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  • THE GREAT AMERICAN BOYCOTT..RALLIES

    WELCOME AMERICA, WE WILL TEACH YOU TO RESPECT IMMIGRANTS RIGHT..WE WILL BREAK THE BACK OF THE OPPOSITION THAT WANTS TO DEPORT US.
    ----------------------

    Schools chief opposed; divided Senate backs it

    By Jeff McDonald and Maureen Magee
    STAFF WRITERS

    April 28, 2006

    The question of reforming national immigration policy has long divided politicians of every stripe. Yesterday it drove a wedge between leaders in California government.

    While the state's highest education official was urging public school students to ignore a national immigration boycott scheduled for Monday, the state Senate passed a resolution supporting the planned walkout.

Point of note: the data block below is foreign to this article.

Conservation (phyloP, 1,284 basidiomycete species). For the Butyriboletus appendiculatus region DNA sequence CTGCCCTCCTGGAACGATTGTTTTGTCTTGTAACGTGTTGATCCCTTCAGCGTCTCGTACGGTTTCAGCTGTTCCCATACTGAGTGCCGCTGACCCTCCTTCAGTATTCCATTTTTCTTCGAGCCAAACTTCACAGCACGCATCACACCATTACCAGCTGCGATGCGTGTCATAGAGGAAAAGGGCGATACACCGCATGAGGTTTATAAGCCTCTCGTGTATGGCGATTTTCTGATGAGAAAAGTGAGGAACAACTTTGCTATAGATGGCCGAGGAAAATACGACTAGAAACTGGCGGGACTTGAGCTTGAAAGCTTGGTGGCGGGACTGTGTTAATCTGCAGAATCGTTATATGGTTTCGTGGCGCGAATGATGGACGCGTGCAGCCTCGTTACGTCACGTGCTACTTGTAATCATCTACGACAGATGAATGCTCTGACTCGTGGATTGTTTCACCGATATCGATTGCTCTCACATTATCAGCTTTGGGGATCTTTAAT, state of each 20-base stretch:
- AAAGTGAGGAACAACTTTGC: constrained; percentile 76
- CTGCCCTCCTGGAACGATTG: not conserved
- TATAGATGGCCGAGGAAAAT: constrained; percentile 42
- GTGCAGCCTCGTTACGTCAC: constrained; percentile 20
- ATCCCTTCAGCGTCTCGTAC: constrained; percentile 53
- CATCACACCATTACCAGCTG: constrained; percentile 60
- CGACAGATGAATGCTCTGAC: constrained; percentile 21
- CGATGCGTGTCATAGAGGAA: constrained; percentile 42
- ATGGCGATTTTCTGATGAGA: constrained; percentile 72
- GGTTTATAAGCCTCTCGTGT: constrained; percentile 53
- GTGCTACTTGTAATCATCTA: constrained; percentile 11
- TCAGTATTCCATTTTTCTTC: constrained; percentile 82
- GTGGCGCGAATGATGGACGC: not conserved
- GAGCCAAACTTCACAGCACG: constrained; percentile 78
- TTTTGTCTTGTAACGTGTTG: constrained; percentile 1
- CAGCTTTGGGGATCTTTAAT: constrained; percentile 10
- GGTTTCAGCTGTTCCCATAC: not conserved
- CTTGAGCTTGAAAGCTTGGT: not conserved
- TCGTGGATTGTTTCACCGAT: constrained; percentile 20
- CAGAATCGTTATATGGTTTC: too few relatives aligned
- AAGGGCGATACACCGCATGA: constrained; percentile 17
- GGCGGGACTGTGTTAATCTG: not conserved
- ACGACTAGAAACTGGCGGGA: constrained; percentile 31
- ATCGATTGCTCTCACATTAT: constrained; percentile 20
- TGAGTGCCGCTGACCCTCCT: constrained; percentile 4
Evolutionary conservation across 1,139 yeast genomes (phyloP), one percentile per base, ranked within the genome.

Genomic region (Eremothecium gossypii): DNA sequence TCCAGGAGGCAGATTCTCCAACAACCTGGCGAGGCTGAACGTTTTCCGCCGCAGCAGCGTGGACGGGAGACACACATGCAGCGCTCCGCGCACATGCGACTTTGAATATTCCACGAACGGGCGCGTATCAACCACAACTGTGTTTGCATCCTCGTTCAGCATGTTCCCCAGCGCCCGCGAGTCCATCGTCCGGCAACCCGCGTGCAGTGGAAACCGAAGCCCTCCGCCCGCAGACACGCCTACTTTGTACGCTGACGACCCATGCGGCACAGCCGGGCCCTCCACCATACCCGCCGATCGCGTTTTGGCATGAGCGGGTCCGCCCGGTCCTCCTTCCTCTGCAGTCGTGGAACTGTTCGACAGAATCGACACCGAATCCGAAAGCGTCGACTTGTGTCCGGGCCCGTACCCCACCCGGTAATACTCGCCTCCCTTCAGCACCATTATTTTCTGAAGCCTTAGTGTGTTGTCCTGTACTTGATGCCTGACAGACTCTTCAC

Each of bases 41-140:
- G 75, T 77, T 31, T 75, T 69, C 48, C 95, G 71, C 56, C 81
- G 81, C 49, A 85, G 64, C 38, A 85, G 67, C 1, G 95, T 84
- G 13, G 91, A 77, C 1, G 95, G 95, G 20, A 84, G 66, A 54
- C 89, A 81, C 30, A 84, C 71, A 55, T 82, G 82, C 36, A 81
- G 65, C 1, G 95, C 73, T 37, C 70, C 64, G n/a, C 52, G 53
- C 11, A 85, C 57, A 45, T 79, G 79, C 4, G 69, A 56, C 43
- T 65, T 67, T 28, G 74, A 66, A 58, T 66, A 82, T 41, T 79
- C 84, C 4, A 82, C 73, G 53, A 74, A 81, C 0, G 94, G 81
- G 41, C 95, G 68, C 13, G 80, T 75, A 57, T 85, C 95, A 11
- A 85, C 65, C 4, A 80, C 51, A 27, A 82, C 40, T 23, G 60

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    State Superintendent of Public Instruction Jack O'Connell told students in San Jose that political activism should not interfere with school.
    About the same time in Sacramento, the California Senate was debating a resolution embracing the boycott, which calls on students, workers and other activists to push for comprehensive immigration reform by staying home from school and work, and to showcase their economic clout by not spending money.

    The resolution passed on a largely partisan vote, 24-13, with Democrats in favor and Republicans opposed.

    Supporters equated the boycott with the great social movements in American history, saying it would spotlight the unseen influence of millions of people who contribute daily to the economy and society.

    "It's one day ... for immigrants to tell the country peacefully, 'We matter ... (we're) not invisible,' " said Senate Majority Leader Gloria Romero, D-Los Angeles, the resolution's chief author. She said immigrants make up a third of California's labor force and a quarter of its residents.